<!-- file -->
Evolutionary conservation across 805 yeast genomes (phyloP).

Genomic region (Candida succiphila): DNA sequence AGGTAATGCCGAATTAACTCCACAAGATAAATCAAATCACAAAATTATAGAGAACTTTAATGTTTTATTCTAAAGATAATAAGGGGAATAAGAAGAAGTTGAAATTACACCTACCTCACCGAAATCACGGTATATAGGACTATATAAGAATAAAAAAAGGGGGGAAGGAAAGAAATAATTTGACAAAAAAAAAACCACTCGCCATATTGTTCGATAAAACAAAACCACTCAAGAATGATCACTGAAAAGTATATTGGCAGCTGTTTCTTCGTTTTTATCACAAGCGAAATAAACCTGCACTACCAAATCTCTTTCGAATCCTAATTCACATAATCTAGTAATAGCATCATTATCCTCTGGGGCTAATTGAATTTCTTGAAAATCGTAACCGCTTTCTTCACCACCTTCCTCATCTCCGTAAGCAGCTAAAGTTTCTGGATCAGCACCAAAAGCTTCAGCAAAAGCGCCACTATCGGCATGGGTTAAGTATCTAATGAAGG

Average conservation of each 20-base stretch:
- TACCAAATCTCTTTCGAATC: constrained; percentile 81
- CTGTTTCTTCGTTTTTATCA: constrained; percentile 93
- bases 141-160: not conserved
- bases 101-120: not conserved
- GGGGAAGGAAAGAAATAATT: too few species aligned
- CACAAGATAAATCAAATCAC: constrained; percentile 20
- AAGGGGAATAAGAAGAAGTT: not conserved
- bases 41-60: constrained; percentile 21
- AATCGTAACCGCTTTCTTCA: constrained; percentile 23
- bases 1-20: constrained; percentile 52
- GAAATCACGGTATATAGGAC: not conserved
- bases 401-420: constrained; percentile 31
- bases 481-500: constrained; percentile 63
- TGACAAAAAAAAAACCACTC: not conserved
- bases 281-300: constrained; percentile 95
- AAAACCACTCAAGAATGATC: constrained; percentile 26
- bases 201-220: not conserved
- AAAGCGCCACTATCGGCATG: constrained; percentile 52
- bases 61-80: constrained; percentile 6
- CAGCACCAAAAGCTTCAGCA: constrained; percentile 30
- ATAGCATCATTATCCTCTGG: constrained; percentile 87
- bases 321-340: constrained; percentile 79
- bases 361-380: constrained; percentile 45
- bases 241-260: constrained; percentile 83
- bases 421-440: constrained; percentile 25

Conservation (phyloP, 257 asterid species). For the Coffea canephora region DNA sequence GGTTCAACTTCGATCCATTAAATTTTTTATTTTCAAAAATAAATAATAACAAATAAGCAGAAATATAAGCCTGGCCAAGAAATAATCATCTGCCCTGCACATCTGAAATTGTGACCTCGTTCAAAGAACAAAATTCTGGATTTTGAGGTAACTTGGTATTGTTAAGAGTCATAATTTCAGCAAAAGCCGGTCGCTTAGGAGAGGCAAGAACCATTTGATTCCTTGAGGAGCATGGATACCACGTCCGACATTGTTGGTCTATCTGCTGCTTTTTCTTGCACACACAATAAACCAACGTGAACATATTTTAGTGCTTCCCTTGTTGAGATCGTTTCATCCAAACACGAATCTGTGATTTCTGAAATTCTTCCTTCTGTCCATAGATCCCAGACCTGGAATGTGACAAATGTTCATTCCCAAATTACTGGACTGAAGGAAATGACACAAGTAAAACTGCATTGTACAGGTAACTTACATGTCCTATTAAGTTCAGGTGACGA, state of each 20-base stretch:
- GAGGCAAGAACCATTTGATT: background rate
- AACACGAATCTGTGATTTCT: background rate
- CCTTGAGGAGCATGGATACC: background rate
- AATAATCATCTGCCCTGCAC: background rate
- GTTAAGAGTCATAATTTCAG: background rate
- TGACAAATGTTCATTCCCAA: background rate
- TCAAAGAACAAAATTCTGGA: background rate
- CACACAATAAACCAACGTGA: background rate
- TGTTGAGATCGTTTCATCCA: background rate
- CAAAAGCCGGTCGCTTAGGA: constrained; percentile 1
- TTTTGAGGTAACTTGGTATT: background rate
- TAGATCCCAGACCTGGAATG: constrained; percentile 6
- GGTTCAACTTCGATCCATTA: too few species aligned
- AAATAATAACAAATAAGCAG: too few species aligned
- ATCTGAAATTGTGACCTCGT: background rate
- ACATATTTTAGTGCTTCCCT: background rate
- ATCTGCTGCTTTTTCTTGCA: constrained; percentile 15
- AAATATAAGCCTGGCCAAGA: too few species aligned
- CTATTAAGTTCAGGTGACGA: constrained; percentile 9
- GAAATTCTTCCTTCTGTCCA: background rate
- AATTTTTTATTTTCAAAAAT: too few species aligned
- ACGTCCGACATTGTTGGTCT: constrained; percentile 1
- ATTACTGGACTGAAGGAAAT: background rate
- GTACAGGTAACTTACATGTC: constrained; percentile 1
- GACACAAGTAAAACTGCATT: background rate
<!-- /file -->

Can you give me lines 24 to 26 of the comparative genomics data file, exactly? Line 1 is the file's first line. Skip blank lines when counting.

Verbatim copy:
- ATAGCATCATTATCCTCTGG: constrained; percentile 87
- bases 321-340: constrained; percentile 79
- bases 361-380: constrained; percentile 45